It’s fun to dine out — but only if you can afford it.
Table of Contents
- Average restaurant spending has risen slightly over the past year.
- While it’s okay to dine out on occasion, doing so shouldn’t drive you to the point of debt.
There are plenty of reasons why people carve out rooms in their budgets for restaurant meals. For one thing, it’s nice to get a break from cooking — and the cleanup that typically ensues. Also, going to restaurants means getting to sample different dishes and enjoy the unique tastes a great chef can bring to the table.
There’s the social aspect to enjoy, too. Often, people use dining out as a reason to get together, and that alone makes the cost of restaurant meals worth it.
But let’s be real about that cost — it’s enormous compared to the cost of shopping for food and cooking at home. When you dine at a restaurant, you might easily spend three or four times more than what you’d spend at the supermarket to whip up a comparable meal. And too many restaurant visits could really eat into your budget.
In January, the average consumer spent $95 at restaurants, according to a recent Morning Consult survey. That’s a 1.6% increase since January 2021. Now to be fair, a big reason for that increase could stem from the fact that food costs are now higher. But still, Americans are spending more on restaurants than they were a year ago, even if marginally so.
On the one hand, spending $95 a month on restaurants might seem like a reasonable thing. But in some cases, it may constitute going overboard.
Can you afford a monthly $95 restaurant tab?
Whether $95 is a reasonable amount to spend each month at restaurants really hinges on your personal financial picture. If you’re able to spend $95 without missing other bills, racking up debt, or pulling money out of your savings, then you may be more than okay to fork over that sum for great food and good times with friends. But if you’re already in debt and your current paycheck can’t cover your bills, then unfortunately, you probably shouldn’t be spending much, if any money, at restaurants until your financial picture improves.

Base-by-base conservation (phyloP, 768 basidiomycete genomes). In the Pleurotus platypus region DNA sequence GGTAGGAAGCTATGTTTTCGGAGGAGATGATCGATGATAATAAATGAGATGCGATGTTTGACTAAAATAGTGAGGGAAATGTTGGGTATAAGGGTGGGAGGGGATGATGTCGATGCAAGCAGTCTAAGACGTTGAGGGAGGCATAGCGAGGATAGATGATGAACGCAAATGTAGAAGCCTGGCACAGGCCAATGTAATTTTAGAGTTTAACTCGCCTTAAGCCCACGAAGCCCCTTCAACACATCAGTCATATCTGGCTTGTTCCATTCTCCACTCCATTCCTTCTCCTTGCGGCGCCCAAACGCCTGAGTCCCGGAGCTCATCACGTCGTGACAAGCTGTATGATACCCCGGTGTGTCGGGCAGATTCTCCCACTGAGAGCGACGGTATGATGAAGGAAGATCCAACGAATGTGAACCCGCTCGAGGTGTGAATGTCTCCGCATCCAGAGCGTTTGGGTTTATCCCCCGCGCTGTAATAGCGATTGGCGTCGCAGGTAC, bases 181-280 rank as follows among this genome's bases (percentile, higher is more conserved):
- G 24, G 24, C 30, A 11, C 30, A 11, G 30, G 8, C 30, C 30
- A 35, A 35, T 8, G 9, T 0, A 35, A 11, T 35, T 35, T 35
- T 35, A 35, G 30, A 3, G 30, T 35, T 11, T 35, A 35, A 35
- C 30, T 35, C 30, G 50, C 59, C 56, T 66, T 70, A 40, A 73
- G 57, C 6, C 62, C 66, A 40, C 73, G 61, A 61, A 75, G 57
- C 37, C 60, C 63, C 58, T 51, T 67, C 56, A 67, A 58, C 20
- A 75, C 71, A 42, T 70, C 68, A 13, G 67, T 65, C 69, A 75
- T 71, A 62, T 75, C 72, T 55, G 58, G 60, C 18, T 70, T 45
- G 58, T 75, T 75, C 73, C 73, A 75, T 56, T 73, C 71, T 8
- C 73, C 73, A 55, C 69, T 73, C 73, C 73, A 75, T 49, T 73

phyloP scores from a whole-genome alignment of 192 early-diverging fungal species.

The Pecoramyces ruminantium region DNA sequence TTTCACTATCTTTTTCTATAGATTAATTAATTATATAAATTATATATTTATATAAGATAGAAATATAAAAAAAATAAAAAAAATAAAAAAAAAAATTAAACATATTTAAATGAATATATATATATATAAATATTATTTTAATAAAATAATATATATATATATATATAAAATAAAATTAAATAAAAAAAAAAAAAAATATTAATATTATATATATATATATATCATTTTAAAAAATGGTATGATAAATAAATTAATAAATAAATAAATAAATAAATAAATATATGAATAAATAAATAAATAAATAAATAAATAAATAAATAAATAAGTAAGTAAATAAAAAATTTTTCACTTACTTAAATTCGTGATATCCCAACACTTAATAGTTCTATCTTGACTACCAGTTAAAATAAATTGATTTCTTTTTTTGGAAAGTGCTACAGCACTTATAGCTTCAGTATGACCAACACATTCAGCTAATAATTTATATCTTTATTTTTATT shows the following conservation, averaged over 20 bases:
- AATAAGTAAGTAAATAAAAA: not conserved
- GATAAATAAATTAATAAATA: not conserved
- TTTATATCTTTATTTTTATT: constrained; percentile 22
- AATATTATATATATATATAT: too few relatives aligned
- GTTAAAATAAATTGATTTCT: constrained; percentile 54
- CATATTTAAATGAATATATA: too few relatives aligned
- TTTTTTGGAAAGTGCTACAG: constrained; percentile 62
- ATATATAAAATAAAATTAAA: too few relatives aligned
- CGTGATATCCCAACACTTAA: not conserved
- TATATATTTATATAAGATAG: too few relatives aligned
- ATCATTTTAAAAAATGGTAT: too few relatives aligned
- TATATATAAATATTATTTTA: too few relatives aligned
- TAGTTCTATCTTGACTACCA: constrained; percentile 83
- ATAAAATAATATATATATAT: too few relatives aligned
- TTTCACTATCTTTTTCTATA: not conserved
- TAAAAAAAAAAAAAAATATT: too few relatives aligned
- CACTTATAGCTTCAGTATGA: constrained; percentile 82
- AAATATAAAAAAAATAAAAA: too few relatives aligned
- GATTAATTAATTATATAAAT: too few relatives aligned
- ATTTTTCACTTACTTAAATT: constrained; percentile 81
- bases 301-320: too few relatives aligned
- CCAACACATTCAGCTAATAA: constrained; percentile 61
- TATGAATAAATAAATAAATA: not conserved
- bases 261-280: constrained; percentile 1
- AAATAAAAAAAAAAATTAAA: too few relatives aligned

What’s more, if you’re fair covering your bills each month but have no money in your savings account to fall back on, then you should really consider eliminating there non-essential spending until you’ve built yourself a bit of a cushion. That way, you won’t immediately be forced into debt if an unplanned bill arises that your paycheck can’t cover.
How much should you spend on restaurants?
The money you spend to dine at restaurants is money you won’t have for other purposes, whether it’s savings, your rent, or the big vacation you’re hoping to take later this year. When figuring out how much to spend at restaurants, first make sure you’re in a position to allocate money to non-essentials. Then, figure out what other things you might have to postpone or give up due to spending money to dine out.
It may be that you can easily afford to spend $200 a month at restaurants, but doing so will make it so you’re unable to take that beach vacation with your friends this summer. You may decide you’d rather dine out and enjoy yourself every week than take a single one-week trip, and that’s okay. The key, however, is to make that conscious decision rather than spend at restaurants and regret it later.
Ultimately, dining at restaurants can be a source of fun and happiness. You shouldn’t feel bad about spending money on restaurant meals as long as you can pay for them without racking up debt or hurting your savings goals.
Top credit card wipes out interest into 2023
If you have credit card debt, transferring it to this top balance transfer card secures you a 0% intro APR into 2023! Plus, you’ll pay no annual fee. Those are just a few reasons why our experts rate this card as a top pick to help get control of your debt. Read The Ascent’s full review for free and apply in just 2 minutes.